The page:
The First Time

I remember the first time I saw someone write a song.  I’d written stories and poems and just, stuff, since I was a kid. Writing words was something that I just did.  

I already knew that sometimes the words come easily, sometimes they do not, and sometimes trying to squeeze words out of your head is just not worth the effort.  At those times its better to just let the mind wander until  has something it needs to get out and throw onto the page.  

Marrying words to music though, was not something I had ever done, and I first got to watch it happen at a time when I was still struggling to form chords on my first guitar.  

It was university for me, first year.  I decided to buy a cheap electric guitar with part of my student loan money. It was a Series A Strat copy with a hideous Van Halen paint job. I think that was good for another fifty bucks off the price. I figured it would be good enough to learn on. Of course, I knew nothing back then.

 A few of us were hanging out, drinking beer and smoking hash, which seemed to be the thing to do in Halifax universities at the time. I wasn’t really hanging out with other university kids though.  It was a school for jocks mostly, so we hung out with locals we’d meet at Backstreets Arcade or the Club Flamingo at punk rock shows. This was a definite step up from the 10 people in my hometown that had what I would deem “acceptable musical taste.”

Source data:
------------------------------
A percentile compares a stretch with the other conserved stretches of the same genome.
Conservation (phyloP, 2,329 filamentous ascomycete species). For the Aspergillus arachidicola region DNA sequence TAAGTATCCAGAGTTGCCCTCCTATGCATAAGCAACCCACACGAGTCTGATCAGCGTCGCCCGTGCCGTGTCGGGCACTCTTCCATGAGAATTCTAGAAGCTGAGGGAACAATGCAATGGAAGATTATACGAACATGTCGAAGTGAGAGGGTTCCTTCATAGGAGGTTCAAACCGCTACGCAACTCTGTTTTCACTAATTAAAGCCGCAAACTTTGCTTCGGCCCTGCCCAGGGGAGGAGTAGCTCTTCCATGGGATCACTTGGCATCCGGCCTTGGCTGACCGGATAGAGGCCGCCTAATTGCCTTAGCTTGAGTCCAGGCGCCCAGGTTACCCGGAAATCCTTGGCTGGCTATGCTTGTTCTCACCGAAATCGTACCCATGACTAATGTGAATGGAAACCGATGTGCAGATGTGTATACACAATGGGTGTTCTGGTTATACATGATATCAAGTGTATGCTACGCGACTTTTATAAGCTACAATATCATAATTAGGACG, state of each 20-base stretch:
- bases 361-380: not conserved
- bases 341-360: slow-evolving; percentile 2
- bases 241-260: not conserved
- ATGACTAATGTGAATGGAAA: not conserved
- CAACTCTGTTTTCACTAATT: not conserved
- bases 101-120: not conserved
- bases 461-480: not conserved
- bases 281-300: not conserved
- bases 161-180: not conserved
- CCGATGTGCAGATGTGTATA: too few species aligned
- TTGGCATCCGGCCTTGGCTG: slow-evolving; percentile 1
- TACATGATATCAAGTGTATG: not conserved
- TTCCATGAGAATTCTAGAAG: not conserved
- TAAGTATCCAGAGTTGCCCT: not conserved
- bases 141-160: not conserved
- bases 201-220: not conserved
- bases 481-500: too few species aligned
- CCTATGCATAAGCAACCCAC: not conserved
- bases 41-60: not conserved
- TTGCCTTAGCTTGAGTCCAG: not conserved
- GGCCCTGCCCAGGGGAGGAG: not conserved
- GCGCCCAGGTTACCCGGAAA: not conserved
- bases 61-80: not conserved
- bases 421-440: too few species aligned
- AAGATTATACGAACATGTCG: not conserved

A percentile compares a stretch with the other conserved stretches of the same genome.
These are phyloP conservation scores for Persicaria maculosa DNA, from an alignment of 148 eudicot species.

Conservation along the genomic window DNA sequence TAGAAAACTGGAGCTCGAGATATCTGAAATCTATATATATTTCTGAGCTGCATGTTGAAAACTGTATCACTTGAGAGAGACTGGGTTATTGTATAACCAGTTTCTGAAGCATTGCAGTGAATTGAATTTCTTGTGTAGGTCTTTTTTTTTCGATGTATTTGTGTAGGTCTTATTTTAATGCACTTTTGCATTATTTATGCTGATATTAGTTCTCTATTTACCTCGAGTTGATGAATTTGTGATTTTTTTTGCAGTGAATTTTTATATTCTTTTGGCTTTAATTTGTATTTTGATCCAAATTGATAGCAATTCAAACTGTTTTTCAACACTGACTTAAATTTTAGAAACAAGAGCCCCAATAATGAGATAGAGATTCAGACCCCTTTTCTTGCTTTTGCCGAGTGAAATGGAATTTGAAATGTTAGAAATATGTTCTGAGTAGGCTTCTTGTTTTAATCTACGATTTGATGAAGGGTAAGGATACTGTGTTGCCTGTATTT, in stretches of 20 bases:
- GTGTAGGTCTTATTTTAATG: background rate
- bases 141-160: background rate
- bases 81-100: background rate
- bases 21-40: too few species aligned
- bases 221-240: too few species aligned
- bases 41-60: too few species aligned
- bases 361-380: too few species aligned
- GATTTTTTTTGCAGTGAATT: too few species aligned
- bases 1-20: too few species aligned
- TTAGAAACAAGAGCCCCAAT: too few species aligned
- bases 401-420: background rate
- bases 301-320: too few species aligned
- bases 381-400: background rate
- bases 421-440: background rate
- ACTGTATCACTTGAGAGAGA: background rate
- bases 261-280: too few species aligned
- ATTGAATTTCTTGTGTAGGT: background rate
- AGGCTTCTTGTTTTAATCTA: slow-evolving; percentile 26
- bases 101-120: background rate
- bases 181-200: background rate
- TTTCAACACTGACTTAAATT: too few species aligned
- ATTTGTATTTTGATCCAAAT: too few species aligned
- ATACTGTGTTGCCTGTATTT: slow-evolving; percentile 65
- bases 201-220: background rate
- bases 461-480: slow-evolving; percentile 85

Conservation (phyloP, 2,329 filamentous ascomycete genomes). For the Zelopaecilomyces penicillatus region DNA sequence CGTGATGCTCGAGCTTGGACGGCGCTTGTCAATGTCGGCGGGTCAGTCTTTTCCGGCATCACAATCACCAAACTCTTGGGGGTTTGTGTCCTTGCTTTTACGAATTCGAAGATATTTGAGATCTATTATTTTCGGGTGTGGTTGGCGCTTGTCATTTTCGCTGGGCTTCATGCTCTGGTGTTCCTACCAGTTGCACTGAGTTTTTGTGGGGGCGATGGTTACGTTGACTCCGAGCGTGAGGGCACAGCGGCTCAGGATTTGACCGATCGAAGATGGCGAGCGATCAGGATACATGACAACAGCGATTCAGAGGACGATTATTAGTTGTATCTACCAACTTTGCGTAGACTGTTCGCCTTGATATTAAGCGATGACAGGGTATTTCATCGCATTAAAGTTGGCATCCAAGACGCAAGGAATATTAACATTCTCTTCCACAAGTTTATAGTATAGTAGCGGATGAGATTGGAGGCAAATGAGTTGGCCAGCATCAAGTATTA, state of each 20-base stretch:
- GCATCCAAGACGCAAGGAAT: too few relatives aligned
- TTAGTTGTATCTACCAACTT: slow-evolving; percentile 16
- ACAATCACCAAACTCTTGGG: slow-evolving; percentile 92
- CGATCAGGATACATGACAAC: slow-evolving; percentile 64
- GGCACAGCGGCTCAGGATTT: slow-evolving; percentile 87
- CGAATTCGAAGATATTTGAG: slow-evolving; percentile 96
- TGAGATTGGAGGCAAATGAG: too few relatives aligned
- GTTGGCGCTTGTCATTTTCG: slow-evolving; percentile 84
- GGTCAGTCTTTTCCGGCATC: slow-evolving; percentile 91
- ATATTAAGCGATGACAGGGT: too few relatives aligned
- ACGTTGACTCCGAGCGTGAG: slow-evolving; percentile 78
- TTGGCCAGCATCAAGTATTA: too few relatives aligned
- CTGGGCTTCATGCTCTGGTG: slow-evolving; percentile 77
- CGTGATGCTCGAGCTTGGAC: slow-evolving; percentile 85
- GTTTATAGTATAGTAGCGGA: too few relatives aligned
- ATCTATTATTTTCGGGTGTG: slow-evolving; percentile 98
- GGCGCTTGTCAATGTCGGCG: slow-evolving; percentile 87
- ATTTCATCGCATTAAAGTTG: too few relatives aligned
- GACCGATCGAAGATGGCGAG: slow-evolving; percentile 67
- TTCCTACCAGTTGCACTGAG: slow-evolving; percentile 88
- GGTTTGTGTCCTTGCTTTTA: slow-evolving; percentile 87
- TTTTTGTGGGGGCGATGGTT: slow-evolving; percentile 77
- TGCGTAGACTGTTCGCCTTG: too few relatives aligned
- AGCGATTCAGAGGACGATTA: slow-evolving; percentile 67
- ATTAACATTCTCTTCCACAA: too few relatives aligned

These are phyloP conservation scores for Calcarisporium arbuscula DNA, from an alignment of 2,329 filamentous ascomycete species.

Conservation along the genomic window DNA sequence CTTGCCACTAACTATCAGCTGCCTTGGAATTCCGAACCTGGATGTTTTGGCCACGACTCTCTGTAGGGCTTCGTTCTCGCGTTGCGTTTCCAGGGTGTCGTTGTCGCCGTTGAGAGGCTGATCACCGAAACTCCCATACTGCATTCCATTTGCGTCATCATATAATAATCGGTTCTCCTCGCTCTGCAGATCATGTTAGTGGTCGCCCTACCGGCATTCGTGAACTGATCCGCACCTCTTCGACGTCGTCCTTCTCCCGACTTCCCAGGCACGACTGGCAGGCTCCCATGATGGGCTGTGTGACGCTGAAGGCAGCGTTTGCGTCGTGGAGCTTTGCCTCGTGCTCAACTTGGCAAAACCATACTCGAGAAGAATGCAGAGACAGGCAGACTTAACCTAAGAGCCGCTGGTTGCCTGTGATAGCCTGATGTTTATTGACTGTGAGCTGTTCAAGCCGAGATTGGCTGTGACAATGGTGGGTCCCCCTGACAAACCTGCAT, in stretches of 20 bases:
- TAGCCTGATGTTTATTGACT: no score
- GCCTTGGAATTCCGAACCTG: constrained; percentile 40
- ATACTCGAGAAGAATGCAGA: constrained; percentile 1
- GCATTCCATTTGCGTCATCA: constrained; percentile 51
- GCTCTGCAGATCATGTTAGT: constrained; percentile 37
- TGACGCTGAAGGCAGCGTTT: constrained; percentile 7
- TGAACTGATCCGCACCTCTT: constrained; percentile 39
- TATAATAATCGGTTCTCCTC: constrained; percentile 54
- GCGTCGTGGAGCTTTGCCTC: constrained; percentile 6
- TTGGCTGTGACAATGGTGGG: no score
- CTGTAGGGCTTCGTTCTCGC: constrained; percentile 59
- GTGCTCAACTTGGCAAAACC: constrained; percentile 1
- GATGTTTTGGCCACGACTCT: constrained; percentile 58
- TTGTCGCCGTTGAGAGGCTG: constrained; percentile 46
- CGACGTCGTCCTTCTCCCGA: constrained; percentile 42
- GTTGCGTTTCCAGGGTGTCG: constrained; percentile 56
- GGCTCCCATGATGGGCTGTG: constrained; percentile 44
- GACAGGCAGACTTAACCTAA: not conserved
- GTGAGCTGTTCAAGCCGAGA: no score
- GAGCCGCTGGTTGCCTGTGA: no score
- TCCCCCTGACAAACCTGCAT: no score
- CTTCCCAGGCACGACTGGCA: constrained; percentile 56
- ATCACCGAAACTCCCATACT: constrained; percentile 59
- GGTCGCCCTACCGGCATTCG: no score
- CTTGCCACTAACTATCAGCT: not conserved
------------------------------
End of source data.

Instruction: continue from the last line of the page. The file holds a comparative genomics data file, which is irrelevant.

I  had the guitar in my room, and a small Gorilla practice amp, that I still may own, I suppose,  but I have no idea where it may be.  It was not the kind of amp you’d sell anyone after you grew out of it. It was basically a piece of shit. But it did make a noise.  

While we were sitting around getting a buzz on, the guys that could actually play would pass the guitar around and noodle as I watched. Intently watched, trying to remember anything they were doing.  

One of the local punk rock legends (a legend  to me at least) named Dominic, looks at the guy playing the guitar and shouts  “Let’s write a song. It’ll be called Brewski, and it should sound like the Ramones.” 

And then, they did it.  

Right there in front of me. Danny hammered out the chords for a verse and chorus with Dominic’s encouragement as Dom frantically scribbled lyrics and the rest of us shouted approval or suggestions. They played through it once or twice  to nail the arrangement and then we recorded it on a boombox with everyone doing gang vocals on the chorus. It seemed incredible to me at the time.  

I think I actually still remember the chorus over 30 year later.  

I believe this is it:  

“Brewski we want you, brewski we need you, brewski we love you - OK!” 

And the brilliant bit, the tag line after the second to last chorus: 

 “If there were more than 24 hours in the day, Man I could drink a hundred, but how  we gonna pay!” 

It was pretty good punk rock really,  kind of like Blitzkrieg Bop, T.V. Party and Six Pack all jammed together. It was tremendous fun, and mainly, it taught me something important.  

It taught me that if you had just a few barre chords down, and even a small idea, you could do it. 

You could write a song.  

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